Hi guys. Yeah, it's me. I've come crawling back to you. But I have a little something for you, something that will hopefully distract you from the fact that my last post was monthssss ago...
Since we are now in the throes of summer, tomatoes are both plentiful and ENORMOUS. On a recent visit home, my mother presented me with some incredible looking heirloom 'maters from the Amish. I'm not completely sure where these Amish live in relation to Nashville, but these tomatoes look like they came from the Land of the Lost, seriously. Anyway, when I caught sight of these monstrous beauties, I knew something had to be done. They had to be sliced into a million pieces and consumed, immediately.
Now, you don't need to get all crazy and fancy with tomatoes like these; their natural tastiness should be able to shine through without a lot of extra flavors. Naturally I turned to Judy Rodgers' Zuni Café Cookbook for a recipe that would do these fruits justice (yeah, tomatoes are FRUITS and don't you forget it). And since I was taking this dish to a potluck at a farm (which I wrote about here), I needed it to be as seasonal and fresh as possible, something for which Ms. Rodgers is renowned. The following recipe brings out the freshness of the tomatoes with a delicious acidic vinaigrette and the most pungent, summery scent of all- tons of fresh basil. And, this dish requires NO HOT OVENS!!! So, run out to your farmer's market RIGHT NOW and get some big, ugly ol' heirloom tomatoes!
Tomato Summer Pudding from Zuni Café Cookbook by Judy Rodgers
Yields about 6 servings
- About 8 ounces day-old, peasant style bread (I used about half a baguette), sliced 1/4 thick
- A few cloves of garlic, peeled
- Extra-virgin olive oil (for vinaigrette, so use as much as you think is needed)
- 3 tablespoons red wine vinegar or sherry vinegar (I used red wine)
- Salt and freshly ground black pepper
- About 2 1/2 lbs very ripe tomatoes, preferably a few different varieties of heirlooms (I used purple cherokees and a big yellow one whose name I do not know)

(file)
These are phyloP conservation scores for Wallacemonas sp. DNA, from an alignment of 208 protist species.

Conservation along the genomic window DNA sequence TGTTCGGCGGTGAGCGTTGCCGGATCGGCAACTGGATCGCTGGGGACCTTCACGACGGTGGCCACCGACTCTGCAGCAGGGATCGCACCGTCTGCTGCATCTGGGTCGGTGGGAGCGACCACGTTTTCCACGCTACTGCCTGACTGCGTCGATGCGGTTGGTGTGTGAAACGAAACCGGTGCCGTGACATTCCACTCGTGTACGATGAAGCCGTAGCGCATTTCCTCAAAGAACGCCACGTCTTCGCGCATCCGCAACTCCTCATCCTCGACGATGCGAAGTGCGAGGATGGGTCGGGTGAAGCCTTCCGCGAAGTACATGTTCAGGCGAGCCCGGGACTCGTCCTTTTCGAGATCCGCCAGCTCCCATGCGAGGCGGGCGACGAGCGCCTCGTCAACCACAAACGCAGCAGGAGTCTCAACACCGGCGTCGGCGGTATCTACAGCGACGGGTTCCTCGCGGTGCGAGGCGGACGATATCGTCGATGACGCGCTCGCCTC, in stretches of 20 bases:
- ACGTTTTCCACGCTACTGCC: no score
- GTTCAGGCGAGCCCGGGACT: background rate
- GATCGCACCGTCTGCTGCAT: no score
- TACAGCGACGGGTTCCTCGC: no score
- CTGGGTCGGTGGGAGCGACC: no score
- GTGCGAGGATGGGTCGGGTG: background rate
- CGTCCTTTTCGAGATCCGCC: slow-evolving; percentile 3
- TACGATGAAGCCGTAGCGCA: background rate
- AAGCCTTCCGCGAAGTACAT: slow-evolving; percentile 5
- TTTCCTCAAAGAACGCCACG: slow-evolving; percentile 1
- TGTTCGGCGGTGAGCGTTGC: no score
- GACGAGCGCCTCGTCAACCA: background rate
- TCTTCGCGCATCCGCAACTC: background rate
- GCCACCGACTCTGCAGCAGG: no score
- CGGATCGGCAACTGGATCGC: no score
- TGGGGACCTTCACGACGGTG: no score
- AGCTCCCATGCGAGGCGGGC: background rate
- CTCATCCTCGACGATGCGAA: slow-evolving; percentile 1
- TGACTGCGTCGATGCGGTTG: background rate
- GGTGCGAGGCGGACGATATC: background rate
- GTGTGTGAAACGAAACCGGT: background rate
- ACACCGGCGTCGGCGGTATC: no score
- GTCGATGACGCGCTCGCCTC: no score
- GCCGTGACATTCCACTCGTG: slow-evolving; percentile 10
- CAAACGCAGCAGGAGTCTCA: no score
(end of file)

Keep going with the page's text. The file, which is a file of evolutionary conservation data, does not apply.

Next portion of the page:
- About 1/4 cup fresh basil, parsley or cilantro leaves, very coarsely chopped (obviously I used basil, WHY WOULD YOU USE PARSLEY IN THIS RECIPE?!!??!)
- 1 medium shallot finely diced, or a scant 1/4 cup thinly sliced red onion (I used shallot)
- 1/2 small cucumber, peeled and diced
- 1 cup Sweet 100, Sungold, or currant tomatoes, to garnish (I skipped this, but if I'd had a really pretty branch of these lil guys, I might've included it)
Preheat the broiler. Crisp and brown the bread lightly on one side. Rub the crispy side with the raw garlic, then brush the soft side with water. Stack bread and place in plastic bag to steam and soften.
Combine olive oil, vinegar and salt and pepper to taste, to make a mild vinaigrette.
Core the tomatoes. Cut in half from stem to blossom end, then slice crosswise into slices about 1/4 inches thick. I did this on a plate, rather than the cutting board, in order to capture all the juice. The juice is added to the vinaigrette. Pick out the shoulders and bottoms of the tomatoes and coarsely chop them. Salt lightly and scrape into a strainer. Set this over the vinaigrette, smash ad press the tomato bits with a spoon and leave to drain.
Build the pudding in a soufflé dish, wide bowl, gratin dish, or other comparable vessel that can hold about 1-1/2 quarts and is at least 3 inches deep. Rub the entire dish with raw garlic. Then, cutting the bread into appropriate shapes, carpet the bottom of the dish with the bread. Try not to overlap the bread, or leave big gaps. Then make a solid double layer of tomatoes. Scatter with a little of the shallot (or red onion) and cucumber and herb. Whisk, then drizzle a few tablespoons of vi over entire thing. Add another layer of bread and press with a spoon to encourage the tomatoes to release their precious juices. Repeat this a few more times, ending with a top layer of tomatoes. Save leftover vinaigrette for garnish. Poke pudding a few times randomly with a skewer, to allow juices to mingle throughout.
Now cover with plastic wrap and find a flat-bottomed dish that will fit just inside the pudding dish. Place on top and press down, weighting it with something heavy from the kitchen (can of tomatoes? brick?). Set this aside at room temp for an hour or so.
After the hour has passed, Judy recommends checking to see if the pudding is juicy enough, but sliding a knife down the side of the dish and prying the pudding away from the side. If it oozes, its juicy enough. I had absolutely no problem with this pudding being juicy enough, due to the nature of the tomatoes and my liberal drizzling of vinaigrette. Make sure you taste the juice of the pudding, so that you can adjust if it is too oily or acidic. Rewrap and press until ready to serve.
I topped my pudding with more shallot/cuke/basil, because I had some leftover and because it's beautiful in contrast with the color of the tomatoes. This pudding is SO GOOD. It IS summertime, in your mouth. And, at the end of the night, there was absolutely NOTHING LEFT. I left the farm (read about that potluck here) with a dirty dish and a smile.